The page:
Location

San Diego, California

Session Start Date

5-24-2010

Session End Date

5-29-2010

Abstract

For moderately loaded structures founded on liquefiable soils, spread footings on improved ground can provide considerable cost savings over deep foundation options. Liquefaction mitigation by ground improvement must be properly designed and executed; and should include a field verification program. Although densification is the most effective method of achieving verifiable mitigation of liquefaction susceptible soils, vibro-densification methods are often disregarded for urban sites due to concern for adjacent structures and utilities. An alternative to vibratory methods is compaction grouting, which can achieve densification of cohesionless materials while avoiding excessive vibration of adjacent structures. Recently, compaction grouting was successfully applied to densify a thick loose sand layer (up to 40 feet) for a large development site in an urban environment. This densification significantly increased the factor of safety against liquefaction and reduced potential liquefaction-induced settlement to under 0.5 inch. The compaction grouting program included automated data acquisition and processing and three-dimensional visualization components to ensure quality control and assurance. In addition, the site improvement program was fully verifiable, as the ground improvement program included a comparison of cone penetrometer tests (CPT) conducted prior to and following treatment. Although compaction grouting has been well utilized for several years, the potential for liquefaction mitigation in urban environments is not well established. However, ground improvement through compaction grouting can be a cost-effective alternative to drilled shafts or driven piles on liquefiable sites. This paper includes a description of the site conditions, the compaction grouting program (including automated data acquisition instrumentation and visualization), site instrumentation, post-treatment evaluation of the mitigation procedures, and analysis of the response of adjacent structures.

Department(s)

Civil, Architectural and Environmental Engineering

Appears In

International Conferences on Recent Advances in Geotechnical Earthquake Engineering and Soil Dynamics

Meeting Name

Fifth Conference

Publisher

Missouri University of Science and Technology

Publication Date

5-24-2010

Document Version

Final Version

Rights

© 2010 Missouri University of Science and Technology, All rights reserved.

Document Type

Article - Conference proceedings

File Type

text

Language

English

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May 24th, 12:00 AM May 29th, 12:00 AM

Compaction Grouting for Seismic Mitigation of Sensitive Urban Sites

San Diego, California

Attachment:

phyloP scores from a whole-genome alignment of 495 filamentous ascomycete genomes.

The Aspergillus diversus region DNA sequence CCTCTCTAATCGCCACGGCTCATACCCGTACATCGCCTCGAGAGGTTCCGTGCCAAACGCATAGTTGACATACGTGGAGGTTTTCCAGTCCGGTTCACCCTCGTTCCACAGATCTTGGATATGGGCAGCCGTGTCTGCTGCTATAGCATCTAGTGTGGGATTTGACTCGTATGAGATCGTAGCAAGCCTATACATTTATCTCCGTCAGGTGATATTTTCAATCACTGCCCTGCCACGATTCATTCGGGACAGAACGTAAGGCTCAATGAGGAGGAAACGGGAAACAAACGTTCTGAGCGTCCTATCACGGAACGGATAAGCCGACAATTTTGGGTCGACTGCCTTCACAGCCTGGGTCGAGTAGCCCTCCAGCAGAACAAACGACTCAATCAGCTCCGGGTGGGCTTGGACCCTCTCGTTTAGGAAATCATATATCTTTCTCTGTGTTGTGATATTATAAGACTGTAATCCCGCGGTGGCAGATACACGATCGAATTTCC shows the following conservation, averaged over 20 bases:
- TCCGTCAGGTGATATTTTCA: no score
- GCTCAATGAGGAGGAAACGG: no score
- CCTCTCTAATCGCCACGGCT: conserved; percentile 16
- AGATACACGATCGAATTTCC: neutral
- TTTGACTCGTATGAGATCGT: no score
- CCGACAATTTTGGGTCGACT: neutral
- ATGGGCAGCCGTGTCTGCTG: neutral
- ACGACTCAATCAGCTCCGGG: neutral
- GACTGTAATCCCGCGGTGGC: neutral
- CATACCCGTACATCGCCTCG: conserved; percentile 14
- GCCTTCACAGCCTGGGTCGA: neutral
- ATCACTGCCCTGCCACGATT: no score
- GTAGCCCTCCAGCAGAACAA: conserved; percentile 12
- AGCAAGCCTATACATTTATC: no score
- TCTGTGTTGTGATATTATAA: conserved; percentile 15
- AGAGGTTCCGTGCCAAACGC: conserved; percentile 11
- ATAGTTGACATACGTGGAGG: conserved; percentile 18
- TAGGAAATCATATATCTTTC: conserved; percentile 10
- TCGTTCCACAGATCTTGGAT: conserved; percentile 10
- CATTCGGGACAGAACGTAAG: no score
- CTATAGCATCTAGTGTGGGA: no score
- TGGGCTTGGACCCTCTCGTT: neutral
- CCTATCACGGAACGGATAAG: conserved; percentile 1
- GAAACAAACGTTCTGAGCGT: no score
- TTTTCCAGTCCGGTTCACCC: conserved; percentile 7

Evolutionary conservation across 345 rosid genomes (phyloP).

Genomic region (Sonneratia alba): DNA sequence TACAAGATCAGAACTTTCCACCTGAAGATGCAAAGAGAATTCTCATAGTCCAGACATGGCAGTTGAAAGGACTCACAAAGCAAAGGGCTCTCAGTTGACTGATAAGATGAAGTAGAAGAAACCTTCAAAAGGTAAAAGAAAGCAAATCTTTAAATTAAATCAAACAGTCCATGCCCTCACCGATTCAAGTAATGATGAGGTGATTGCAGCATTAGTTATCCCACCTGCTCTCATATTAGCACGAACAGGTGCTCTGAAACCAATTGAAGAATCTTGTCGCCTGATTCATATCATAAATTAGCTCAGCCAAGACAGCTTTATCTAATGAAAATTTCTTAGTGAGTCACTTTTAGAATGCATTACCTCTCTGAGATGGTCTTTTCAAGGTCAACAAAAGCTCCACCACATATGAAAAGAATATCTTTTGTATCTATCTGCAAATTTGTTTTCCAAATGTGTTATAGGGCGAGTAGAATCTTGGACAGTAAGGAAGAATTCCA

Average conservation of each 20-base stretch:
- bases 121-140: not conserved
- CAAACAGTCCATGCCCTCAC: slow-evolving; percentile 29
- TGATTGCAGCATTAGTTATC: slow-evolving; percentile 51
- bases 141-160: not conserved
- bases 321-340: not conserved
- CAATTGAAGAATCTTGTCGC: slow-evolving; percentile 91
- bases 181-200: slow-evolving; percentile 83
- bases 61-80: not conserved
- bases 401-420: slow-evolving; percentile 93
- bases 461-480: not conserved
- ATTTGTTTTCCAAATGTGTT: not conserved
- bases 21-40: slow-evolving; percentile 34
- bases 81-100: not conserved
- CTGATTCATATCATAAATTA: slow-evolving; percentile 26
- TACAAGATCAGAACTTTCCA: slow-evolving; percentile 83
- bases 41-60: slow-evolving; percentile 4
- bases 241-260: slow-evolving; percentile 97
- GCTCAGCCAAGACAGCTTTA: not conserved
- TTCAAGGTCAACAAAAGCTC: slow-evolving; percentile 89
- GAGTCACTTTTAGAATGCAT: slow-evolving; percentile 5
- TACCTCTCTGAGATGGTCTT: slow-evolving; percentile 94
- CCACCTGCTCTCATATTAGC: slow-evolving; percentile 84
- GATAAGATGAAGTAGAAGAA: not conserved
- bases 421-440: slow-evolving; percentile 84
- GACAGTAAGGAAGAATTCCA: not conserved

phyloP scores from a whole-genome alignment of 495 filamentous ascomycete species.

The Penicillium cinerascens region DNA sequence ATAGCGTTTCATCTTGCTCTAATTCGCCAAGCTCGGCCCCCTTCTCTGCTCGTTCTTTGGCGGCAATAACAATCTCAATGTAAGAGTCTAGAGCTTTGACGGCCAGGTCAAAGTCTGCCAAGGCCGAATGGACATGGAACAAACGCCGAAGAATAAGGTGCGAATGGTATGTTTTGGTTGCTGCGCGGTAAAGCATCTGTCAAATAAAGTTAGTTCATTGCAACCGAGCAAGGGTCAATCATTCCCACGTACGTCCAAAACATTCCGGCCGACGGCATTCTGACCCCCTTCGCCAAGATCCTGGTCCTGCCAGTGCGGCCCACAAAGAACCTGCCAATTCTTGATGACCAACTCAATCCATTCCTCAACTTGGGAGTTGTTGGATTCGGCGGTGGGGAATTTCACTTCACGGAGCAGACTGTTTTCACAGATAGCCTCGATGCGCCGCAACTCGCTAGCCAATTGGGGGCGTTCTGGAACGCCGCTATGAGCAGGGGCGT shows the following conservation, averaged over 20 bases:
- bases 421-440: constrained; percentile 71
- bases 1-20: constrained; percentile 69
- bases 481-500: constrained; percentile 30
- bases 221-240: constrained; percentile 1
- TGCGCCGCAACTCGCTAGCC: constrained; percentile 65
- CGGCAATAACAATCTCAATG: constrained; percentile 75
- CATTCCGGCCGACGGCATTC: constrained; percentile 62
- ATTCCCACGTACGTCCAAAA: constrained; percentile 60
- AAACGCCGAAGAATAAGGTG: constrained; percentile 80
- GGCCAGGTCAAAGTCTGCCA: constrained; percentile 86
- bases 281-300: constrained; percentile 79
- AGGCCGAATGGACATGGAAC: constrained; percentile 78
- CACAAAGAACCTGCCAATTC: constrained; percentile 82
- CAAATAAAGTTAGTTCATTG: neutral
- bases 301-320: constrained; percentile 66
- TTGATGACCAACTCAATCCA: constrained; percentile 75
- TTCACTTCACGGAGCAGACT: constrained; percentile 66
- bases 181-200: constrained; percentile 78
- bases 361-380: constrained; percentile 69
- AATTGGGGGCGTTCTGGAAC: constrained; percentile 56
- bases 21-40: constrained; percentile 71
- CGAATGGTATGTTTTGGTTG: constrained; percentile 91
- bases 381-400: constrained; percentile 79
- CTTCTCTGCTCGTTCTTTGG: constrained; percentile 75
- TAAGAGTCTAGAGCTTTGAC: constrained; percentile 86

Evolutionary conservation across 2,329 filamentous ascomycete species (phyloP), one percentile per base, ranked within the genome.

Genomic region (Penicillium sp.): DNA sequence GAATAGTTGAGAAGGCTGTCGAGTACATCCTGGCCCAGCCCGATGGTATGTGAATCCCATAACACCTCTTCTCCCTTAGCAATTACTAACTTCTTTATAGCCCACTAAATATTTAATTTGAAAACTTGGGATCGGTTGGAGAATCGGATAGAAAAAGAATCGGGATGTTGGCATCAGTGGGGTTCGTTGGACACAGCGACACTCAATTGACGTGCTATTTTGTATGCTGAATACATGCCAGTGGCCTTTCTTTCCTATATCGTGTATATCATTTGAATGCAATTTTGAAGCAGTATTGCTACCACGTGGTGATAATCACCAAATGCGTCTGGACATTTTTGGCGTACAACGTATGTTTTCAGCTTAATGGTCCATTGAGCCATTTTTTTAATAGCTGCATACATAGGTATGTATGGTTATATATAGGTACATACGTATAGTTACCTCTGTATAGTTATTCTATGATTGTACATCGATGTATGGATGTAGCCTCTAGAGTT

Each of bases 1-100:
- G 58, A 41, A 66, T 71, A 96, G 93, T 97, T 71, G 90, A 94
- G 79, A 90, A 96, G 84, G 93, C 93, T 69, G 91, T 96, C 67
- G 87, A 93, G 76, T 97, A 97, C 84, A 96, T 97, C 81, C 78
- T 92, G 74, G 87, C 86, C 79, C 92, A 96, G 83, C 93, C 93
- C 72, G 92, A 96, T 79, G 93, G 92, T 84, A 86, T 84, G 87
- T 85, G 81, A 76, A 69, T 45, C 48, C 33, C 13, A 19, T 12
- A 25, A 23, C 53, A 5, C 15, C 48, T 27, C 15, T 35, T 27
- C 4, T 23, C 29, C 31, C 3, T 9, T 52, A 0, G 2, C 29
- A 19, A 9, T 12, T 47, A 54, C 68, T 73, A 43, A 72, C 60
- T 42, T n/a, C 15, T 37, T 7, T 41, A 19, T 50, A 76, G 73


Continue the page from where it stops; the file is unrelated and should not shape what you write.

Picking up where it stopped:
For moderately loaded structures founded on liquefiable soils, spread footings on improved ground can provide considerable cost savings over deep foundation options. Liquefaction mitigation by ground improvement must be properly designed and executed; and should include a field verification program. Although densification is the most effective method of achieving verifiable mitigation of liquefaction susceptible soils, vibro-densification methods are often disregarded for urban sites due to concern for adjacent structures and utilities. An alternative to vibratory methods is compaction grouting, which can achieve densification of cohesionless materials while avoiding excessive vibration of adjacent structures. Recently, compaction grouting was successfully applied to densify a thick loose sand layer (up to 40 feet) for a large development site in an urban environment. This densification significantly increased the factor of safety against liquefaction and reduced potential liquefaction-induced settlement to under 0.5 inch. The compaction grouting program included automated data acquisition and processing and three-dimensional visualization components to ensure quality control and assurance. In addition, the site improvement program was fully verifiable, as the ground improvement program included a comparison of cone penetrometer tests (CPT) conducted prior to and following treatment. Although compaction grouting has been well utilized for several years, the potential for liquefaction mitigation in urban environments is not well established. However, ground improvement through compaction grouting can be a cost-effective alternative to drilled shafts or driven piles on liquefiable sites. This paper includes a description of the site conditions, the compaction grouting program (including automated data acquisition instrumentation and visualization), site instrumentation, post-treatment evaluation of the mitigation procedures, and analysis of the response of adjacent structures.